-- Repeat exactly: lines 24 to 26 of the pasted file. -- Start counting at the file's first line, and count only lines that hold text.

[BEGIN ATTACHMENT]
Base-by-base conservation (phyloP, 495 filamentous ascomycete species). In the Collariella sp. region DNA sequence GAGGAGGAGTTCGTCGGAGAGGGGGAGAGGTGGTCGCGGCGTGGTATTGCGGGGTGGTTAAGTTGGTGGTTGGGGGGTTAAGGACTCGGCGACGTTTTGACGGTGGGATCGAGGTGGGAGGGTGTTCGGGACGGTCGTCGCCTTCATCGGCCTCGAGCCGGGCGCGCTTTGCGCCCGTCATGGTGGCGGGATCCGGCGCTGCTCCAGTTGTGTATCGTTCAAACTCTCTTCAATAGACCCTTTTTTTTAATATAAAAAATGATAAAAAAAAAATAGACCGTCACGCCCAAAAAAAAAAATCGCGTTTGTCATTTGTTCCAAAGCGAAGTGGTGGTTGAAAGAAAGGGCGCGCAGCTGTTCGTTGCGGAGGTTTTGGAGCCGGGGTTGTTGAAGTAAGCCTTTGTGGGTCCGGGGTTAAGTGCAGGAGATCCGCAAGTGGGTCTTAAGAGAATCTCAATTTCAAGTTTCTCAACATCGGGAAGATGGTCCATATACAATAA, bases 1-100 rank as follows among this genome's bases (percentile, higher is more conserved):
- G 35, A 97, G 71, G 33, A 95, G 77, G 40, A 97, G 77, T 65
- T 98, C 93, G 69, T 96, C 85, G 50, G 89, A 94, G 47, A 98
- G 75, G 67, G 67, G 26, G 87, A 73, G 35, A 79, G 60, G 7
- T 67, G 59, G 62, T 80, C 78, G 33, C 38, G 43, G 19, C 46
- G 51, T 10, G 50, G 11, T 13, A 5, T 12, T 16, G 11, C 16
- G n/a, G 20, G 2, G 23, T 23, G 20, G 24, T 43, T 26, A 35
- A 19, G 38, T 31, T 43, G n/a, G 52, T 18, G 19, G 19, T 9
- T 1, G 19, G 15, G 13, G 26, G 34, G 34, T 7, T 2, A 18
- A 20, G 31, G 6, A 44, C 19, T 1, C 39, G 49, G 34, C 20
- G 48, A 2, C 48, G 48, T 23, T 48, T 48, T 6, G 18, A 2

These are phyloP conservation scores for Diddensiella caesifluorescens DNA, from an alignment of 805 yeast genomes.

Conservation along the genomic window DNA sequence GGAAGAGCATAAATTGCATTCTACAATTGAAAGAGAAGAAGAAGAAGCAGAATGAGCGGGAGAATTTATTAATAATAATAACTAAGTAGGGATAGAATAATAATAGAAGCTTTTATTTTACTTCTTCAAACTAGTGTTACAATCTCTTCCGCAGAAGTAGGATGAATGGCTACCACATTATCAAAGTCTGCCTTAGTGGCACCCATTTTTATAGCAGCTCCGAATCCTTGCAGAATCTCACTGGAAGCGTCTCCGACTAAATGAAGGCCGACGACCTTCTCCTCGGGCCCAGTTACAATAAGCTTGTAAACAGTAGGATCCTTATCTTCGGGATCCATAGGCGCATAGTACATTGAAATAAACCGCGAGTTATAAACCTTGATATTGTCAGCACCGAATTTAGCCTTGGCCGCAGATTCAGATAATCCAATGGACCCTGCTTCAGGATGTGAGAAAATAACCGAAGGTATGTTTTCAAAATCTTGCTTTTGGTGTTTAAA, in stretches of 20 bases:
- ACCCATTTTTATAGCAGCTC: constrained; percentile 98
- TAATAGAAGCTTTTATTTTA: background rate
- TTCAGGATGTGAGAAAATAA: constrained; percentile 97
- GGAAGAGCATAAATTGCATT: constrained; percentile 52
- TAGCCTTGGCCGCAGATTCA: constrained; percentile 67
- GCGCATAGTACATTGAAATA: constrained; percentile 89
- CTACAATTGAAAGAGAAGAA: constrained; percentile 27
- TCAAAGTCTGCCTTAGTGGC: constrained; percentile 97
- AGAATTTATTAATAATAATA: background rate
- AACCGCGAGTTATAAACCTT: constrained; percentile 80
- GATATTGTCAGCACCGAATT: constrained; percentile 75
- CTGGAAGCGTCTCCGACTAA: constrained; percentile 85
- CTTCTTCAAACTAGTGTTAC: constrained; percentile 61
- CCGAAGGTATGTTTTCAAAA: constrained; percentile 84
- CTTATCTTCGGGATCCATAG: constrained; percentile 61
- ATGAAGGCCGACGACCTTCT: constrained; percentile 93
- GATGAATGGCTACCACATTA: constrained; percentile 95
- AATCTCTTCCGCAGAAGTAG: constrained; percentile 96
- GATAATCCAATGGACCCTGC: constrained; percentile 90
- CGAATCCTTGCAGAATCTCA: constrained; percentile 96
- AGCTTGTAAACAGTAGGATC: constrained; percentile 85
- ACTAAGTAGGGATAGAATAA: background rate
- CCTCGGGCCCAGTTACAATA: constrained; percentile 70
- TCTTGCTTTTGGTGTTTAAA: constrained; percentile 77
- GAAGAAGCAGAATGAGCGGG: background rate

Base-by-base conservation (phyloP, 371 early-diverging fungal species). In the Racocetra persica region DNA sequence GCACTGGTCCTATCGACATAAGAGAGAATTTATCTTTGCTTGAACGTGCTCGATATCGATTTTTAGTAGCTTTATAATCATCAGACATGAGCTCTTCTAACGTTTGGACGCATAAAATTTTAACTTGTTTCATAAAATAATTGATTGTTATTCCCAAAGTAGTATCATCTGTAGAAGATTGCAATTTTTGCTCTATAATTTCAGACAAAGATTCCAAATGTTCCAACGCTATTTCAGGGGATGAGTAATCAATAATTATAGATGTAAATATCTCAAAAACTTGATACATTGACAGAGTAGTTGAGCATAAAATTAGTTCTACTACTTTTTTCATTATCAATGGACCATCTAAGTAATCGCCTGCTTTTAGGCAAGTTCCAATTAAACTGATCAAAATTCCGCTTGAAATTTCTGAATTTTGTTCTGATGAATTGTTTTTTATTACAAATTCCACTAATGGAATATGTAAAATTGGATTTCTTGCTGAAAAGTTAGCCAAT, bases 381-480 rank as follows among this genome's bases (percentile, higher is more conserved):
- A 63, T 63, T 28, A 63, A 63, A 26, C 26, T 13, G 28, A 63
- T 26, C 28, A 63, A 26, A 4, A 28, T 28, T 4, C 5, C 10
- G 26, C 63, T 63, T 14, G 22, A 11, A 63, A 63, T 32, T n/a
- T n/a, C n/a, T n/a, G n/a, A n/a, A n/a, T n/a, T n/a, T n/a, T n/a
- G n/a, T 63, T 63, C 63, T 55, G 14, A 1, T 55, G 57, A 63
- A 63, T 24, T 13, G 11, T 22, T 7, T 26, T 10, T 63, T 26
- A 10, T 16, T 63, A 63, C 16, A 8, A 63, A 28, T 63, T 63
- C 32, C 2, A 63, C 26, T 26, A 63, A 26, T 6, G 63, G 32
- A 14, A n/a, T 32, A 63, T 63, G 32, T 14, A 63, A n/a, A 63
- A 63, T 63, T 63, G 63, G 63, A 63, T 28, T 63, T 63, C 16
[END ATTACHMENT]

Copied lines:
- GATATTGTCAGCACCGAATT: constrained; percentile 75
- CTGGAAGCGTCTCCGACTAA: constrained; percentile 85
- CTTCTTCAAACTAGTGTTAC: constrained; percentile 61